Oikos: 2020 Project First Annual Update

Date: 18/01/2023

In 2020, NextEnergy Foundation partnered with Istituto Oikos to replace diesel water pumps with solar-powered water pumps (“SPWPs”) in two rural villages, Ndedo and Irkiushioibor, in the Region of Manyara, Tanzania. In the Ndedo Village, almost 3,300 inhabitants are benefiting from the clean water. In the village of Irkiushioibor, there are over 5,900 beneficiaries. Please visit the project page for more details about the intervention.

The project was part of a wider three-year initiative called KISIMA, which sought to strengthen the WASH services in the Districts of Kiteto and Simanjiro, Manyara, Tanzania. It completed in January 2022 and Oikos recently submitted the first of three annual reports tracking the long-term impacts of the two SPWPs. Photographs of the systems in operation throughout the year are below.

Between January and December 2022, Oikos field staff visited the two villages on a regular basis to assist in the creation of the Community Based Water Supply Organisations (“CBWSOs”). This was conducted in close collaboration with the Tanzanian Government’s Rural Water Supply and Sanitation Agency (“RUWASA”). The CBWSOs have been established to operate and manage the SPWPs over the long-term. Oikos also gathered data and compared it with data gathered pre-intervention to determine that the socio-economic impacts of the project are materialising across four dimensions:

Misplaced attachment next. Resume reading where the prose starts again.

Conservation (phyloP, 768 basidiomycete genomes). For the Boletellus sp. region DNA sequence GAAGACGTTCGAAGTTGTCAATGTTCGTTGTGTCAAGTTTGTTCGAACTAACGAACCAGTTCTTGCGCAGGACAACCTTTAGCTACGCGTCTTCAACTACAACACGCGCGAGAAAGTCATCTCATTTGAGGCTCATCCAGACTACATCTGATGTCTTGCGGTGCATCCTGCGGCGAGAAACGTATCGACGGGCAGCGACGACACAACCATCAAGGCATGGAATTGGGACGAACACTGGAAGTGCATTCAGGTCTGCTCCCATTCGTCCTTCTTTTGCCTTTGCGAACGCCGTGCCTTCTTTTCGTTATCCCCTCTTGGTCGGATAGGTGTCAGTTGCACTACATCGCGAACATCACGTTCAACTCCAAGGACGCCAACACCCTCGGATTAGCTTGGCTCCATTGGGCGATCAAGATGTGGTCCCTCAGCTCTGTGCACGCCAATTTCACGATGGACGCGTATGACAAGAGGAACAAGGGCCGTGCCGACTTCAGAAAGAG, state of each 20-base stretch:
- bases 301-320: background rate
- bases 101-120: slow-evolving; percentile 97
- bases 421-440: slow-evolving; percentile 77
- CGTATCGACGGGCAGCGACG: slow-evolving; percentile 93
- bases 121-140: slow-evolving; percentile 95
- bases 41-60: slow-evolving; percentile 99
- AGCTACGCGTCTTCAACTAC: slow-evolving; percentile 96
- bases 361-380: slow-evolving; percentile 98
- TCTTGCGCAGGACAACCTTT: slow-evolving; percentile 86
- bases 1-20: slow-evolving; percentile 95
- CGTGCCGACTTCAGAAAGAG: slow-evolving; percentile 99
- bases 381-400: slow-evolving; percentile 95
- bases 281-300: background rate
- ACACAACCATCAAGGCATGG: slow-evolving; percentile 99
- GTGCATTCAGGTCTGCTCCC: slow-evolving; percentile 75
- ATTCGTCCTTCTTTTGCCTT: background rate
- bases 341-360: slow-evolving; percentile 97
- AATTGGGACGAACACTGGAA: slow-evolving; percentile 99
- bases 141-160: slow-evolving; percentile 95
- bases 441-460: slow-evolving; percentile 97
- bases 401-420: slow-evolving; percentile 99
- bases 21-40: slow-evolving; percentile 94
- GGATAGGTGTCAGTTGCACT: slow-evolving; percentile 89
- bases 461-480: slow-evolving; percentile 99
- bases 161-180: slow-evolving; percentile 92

1. Reduced distance between the water distribution points and the major centres of aggregation of the population – this has been particularly positive for women who are now devoting the time they used to spend fetching water to other activities;
  2. Significant savings in water system operating costs – compared to the costs to run the previous diesel systems, each CBWSO saves USD 400-500 per month;
  3. Increased water quantity and improved quality – since April 2022 (when both systems were fully operational), over 13,000m3 potable water have been pumped and 100% of the water is potable;
  4. Heightened sense of responsibility for the two SPWPs on the part of the CBWSOs.

In addition, Oikos recently signed an agreement with RUWASA and Carbon Sink Group, an Italian carbon project developer, to accredit the two SPWPs with the Gold Standard and issue carbon credits which will be sold on the voluntary carbon market. The credits are generated by calculating the emissions avoided by each family accessing solar-pumped water instead of using diesel to generate potable water. Carbon Sink will sell the credits and the profits will be reinvested across the CBWSOs – under RUWASA’s supervision – to operate and monitor the SPWPs and to extend water access to neighbouring areas. The long-term aim is to extend this collaboration between RUWASA and Carbon Sink to all SPWPs developed by Oikos in Tanzania, including the three additional pumps financed by NextEnergy Foundation in 2022.